The Colville Tribes will receive the Sierra Club’s “Watershed Hero Award” in special ceremonies Saturday, Feb. 23, in Spokane.
The award is for the Tribes’ cleanup efforts in the upper Columbia River of hazardous wastes deposited by slag from Teck Metals, LTD, a mining company in British Columbia.
Slag deposits contain mercury, cadmium, zinc, copper, arsenic and lead.
Teck, in 2012, admitted that its Trail, B.C., smelter had disposed of 9.7 million tons of contaminants into the Columbia River system. Officials of Teck acknowledged that it had been treating Lake Roosevelt as a “free” convenient disposal system for its wastes.
A decision issued on Dec. 14, 2012, found Teck liable under the Superfund law (CERCLA) for its actions.
John Osborn, of the Sierra Club, said the club would also award its first Environmental Justice Award to former Quincy mayor Patty Martin, for her work to protect public health at risk from an influx of data centers.
“If it wasn’t for the Colville Tribes there wouldn’t be any cleanup of the Columbia River system,” Osborn said Monday in a press release. “Because they are a sovereign nation, they could accomplish the cleanup agreement where no private organization could.”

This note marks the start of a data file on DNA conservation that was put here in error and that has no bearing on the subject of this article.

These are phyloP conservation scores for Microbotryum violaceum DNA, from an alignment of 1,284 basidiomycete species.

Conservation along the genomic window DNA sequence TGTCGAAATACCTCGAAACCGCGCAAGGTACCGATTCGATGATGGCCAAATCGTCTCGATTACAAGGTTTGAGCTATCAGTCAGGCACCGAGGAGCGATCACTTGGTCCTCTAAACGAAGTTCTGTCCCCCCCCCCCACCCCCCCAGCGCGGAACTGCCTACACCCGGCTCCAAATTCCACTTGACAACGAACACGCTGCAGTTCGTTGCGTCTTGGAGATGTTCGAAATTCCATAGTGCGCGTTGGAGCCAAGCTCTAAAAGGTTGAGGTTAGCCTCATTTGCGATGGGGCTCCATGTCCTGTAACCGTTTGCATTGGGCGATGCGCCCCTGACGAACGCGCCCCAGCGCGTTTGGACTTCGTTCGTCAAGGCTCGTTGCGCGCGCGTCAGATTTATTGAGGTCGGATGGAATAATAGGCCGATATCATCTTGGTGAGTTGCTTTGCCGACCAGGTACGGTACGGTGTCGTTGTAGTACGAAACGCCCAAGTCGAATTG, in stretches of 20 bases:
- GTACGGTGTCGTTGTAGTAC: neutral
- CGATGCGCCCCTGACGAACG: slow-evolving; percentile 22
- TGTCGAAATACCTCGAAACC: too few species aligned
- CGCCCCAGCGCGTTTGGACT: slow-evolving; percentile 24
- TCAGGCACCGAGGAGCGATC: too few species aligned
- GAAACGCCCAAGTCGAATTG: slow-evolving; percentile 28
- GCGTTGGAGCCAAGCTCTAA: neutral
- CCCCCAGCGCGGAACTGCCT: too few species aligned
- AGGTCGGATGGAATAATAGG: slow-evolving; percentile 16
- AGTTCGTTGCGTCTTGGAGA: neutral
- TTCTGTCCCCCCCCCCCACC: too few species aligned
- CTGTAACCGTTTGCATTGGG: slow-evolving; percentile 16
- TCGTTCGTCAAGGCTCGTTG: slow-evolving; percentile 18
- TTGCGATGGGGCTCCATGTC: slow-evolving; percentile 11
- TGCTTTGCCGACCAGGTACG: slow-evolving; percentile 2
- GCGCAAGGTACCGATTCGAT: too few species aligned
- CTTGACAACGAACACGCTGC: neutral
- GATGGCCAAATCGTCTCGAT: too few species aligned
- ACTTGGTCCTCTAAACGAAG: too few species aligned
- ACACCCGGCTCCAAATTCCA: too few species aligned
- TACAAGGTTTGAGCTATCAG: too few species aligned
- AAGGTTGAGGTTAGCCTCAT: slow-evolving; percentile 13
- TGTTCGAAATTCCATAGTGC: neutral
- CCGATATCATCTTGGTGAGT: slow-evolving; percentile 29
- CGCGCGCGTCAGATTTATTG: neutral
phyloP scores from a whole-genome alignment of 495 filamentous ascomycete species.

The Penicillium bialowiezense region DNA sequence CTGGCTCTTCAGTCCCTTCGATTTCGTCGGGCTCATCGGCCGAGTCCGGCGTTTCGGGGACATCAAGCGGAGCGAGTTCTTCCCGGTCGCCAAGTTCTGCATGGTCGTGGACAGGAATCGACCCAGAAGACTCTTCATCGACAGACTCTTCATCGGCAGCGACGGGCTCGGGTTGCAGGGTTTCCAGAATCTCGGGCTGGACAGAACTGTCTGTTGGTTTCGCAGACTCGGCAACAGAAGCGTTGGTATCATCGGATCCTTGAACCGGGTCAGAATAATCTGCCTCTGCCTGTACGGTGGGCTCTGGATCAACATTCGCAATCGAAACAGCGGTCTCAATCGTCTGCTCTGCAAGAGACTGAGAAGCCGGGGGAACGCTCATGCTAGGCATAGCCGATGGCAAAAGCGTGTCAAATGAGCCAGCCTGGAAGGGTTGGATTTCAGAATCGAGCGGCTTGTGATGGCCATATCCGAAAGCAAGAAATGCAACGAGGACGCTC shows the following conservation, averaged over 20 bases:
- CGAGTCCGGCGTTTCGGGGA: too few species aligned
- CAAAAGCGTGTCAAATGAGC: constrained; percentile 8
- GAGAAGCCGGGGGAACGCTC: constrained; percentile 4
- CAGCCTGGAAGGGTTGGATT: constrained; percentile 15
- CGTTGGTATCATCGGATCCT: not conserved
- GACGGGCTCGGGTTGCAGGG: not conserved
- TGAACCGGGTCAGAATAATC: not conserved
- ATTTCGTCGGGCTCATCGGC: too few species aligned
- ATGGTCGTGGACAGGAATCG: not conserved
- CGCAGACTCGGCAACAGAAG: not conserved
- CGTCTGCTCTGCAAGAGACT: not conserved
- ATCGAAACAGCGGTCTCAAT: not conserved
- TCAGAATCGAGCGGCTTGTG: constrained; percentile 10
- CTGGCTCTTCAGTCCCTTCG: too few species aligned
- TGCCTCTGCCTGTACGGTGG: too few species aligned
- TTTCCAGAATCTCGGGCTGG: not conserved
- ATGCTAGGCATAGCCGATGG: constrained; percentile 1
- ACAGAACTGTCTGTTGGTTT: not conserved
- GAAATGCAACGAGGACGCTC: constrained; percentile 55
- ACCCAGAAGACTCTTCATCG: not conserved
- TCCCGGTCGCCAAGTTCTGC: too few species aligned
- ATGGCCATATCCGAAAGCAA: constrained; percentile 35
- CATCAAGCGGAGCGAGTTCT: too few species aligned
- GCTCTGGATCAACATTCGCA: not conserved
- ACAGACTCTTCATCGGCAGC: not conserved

Tribal Chairman John Sirois stated: “It’s time for Teck to finally be held accountable for its actions. We are hopeful this decision will benefit future generations — not just Tribal members but everyone who uses the Columbia River. It will present a clearer path for the United States to deal with the remediation of the Columbia River under U.S. law and the Tribes, as a sovereign entity, will participate in the process to thoroughly investigate and clean up the river system.”
The Colville Tribes joined the lawsuit with the state of Washington in 2005.
The Columbia River system has been the ancestral home of the 12 tribes of the Colvilles, Osborn pointed out, and their endurance in pursuit of Teck is the reason for Saturday’s award.
Cleanup of the Columbia River system is estimated at $1 billion.